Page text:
A guide to choosing a protectant for stone, marble/granite, agglomerate, cement, and terracotta surfaces

Guida Alla Scelta Del Protettivo 644x268 (4)

Whether you are a stonemason or a stone-care specialist, this guide can be useful to you. Applying a protectant at the end of a job is an increasingly popular service. It also helps avoid hassles and complaints due to requests to remove streaks and stains.

We wrote the guide in collaboration with Fila Solution, a leading manufacturer of products to protect, clean, and maintain marble, natural stone, porcelain, terracotta, and wood surfaces.


Prevention is better than cure. This proverb gets to the heart of this post; when it comes to treating surfaces (whether it be natural stone, quartz agglomerate, marble-resin, terracotta, concrete, etc.), it is far better to treat the material with specially-formulated professional products to avoid ruining the material irreparably during daily use

How do I choose the correct protectant from Fila’s vast array of products?

The surface protectant is chosen based on a specific characteristic: the material’s absorption. To simplify, we can divide materials into three categories:

1. Low-absorbency – such as polished granite/marble, resined marble, quartz-resin, marble-resin

2. Medium-absorbency surfaces: e.g., polished travertine, honed or brushed marble/granite, honed limestone

3. Absorbent surfaces: e.g., terracotta, cement, Lecce stone, bush-hammered, sanded, or flamed surfaces.

Having identified the absorbency level of the material to be treated, we can choose the type of protectant to use.

Protectants, in fact, fall into two main categories:

1. Solvent-Based Protectants

2. Water-Based Protectants

Brief introduction: For a protectant to perform its protective function, it must remain on the surface and create a very thin micro-film (imperceptible to the eye, naturally) on the material to protect it against external agents such as coffee, oil, wine, smog, or rain, depending on whether the application is for indoor or outdoor flooring.

Fila Diagramma Protettivi (3)

Solvent-Based Protectants

A solvent is simply the carrier of the product within the material. Solvent-based protectants can thus penetrate the material to a small degree, managing to protect the surface more effectively. Precisely for this reason, they are used to treat poorly absorbent materials such as polished marble or granite. Which solvent-based protectant should I choose?

The two most widely used products among the gamut of FILA Solutions’ are:

  • FOB Xtreme – a water-and oil-repellent protectant with a neutral (non-toning) effect
  • Stone Plus – a water and oil-repellent protectant with a toning effec

Water-Based Protectants

On the other hand, when surfaces are very absorbent, the solvent carries the product “too deep,” exposing the surface to be protected. In this case, therefore, the solvent is not only unnecessary but actually renders the protection ineffective.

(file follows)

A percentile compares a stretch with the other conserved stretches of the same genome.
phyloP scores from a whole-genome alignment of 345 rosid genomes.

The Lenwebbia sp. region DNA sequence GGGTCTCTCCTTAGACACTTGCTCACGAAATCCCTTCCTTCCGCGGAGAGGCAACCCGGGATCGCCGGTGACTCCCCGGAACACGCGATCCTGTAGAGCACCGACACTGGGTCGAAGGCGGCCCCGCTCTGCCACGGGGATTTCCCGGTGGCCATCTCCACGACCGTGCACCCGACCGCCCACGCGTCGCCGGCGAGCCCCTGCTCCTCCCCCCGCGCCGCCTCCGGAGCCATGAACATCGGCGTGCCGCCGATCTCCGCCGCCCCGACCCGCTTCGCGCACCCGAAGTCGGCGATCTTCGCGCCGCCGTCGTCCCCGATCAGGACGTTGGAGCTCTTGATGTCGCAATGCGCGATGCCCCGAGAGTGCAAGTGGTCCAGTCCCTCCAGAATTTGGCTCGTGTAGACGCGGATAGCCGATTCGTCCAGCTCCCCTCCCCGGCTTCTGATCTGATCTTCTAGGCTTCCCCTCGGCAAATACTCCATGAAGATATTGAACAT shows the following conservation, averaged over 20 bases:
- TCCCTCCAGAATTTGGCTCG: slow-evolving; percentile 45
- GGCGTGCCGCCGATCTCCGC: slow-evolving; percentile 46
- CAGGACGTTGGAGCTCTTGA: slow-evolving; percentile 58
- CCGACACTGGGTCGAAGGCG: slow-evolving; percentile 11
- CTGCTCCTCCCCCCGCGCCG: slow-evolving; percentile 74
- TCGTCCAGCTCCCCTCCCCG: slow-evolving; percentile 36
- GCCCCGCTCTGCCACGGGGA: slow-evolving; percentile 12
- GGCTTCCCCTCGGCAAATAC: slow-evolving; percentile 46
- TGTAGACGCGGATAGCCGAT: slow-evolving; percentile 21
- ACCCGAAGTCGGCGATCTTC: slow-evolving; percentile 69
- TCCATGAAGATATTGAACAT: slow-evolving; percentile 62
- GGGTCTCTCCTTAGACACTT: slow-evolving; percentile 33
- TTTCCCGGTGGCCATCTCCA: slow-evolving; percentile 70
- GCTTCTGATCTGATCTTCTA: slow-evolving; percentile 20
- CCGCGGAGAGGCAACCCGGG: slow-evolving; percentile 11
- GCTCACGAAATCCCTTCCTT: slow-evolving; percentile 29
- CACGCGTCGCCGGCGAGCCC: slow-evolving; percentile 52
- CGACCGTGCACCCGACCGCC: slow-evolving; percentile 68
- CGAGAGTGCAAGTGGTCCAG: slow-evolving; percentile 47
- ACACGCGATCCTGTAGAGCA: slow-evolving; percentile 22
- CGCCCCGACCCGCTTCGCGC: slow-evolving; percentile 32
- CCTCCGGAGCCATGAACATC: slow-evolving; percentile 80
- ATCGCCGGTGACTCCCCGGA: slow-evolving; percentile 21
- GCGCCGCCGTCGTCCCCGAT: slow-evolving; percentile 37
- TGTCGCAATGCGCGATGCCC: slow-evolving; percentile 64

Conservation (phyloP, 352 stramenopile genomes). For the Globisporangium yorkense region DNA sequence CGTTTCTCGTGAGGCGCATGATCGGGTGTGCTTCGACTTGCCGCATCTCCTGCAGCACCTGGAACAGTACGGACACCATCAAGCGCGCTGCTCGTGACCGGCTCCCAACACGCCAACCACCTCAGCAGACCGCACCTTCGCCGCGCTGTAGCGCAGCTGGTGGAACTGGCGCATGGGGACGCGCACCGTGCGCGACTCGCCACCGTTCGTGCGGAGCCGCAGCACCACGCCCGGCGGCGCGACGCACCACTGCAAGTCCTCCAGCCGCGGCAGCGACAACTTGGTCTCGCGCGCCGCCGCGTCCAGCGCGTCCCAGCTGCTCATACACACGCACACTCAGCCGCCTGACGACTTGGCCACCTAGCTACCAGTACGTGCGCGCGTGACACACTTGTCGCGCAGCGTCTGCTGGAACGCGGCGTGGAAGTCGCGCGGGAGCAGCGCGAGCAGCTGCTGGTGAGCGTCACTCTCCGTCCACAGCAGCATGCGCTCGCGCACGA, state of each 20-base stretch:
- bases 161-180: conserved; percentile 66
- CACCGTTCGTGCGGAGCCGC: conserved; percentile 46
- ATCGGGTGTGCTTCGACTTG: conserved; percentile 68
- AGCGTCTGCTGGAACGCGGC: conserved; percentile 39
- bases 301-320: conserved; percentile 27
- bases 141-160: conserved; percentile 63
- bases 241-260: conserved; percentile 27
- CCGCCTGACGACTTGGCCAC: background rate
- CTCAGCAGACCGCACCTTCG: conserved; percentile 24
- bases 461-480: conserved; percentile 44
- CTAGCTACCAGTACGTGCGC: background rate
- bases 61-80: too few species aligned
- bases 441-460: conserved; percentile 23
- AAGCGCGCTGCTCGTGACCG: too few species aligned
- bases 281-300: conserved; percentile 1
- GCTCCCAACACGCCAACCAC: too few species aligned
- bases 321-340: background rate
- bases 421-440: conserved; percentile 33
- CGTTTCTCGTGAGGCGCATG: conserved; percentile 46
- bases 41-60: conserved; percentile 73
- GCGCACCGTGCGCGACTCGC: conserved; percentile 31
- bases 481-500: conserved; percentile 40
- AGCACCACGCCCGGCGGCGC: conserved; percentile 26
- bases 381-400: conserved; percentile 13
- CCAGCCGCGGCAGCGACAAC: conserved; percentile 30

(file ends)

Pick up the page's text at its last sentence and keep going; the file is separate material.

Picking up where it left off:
When this is the case, water-based protectants should be used.

Another consideration that must not be underestimated: Solvent-based protectants must be applied on completely dry surfaces: In contrast, water-based protectants can even be applied on surfaces with residual moisture.

Which water-based protectant should I choose?

The choice depends on the type of protection you wish to achieve
If all you want to achieve is water-repellent protection: Hydrorep Eco.
If you want to achieve water- and oil-repellent protection:  MP90 Eco Xtreme 
For oil- and water-repellent treatment consolidating friable surfaces and protecting against efflorescence and rising damp to be used before laying: PW10.
PW10 protectant should be applied, before laying, on all sides of the material, including the edges, to prevent rising pollutants and surface streaks or stains from formin.
The recommended protectant for water- and oil-repellent protection on unpolished “super-absorbent” surfaces such as very porous rough natural stone, concrete, terracotta, and tuff is Fila W68.
For anti-mold protection: Fila Active2. This is a water-based protectant that inhibits the colonization of mold. It is often used as a primer protectant before painting.
Using this guide, you can navigate your way to select the correct Fila protectant. Should you have any questions or for special applications, please contact our technical support () or call if you have any questions or for special applications. Remember that all products should first be tested for possible color changes on a small portion of the surface to be treated. Remember also that no protective product will ever protect against acidic attack (e.g., lemon juice) but will protect against and slow the formation of streaks and stains.

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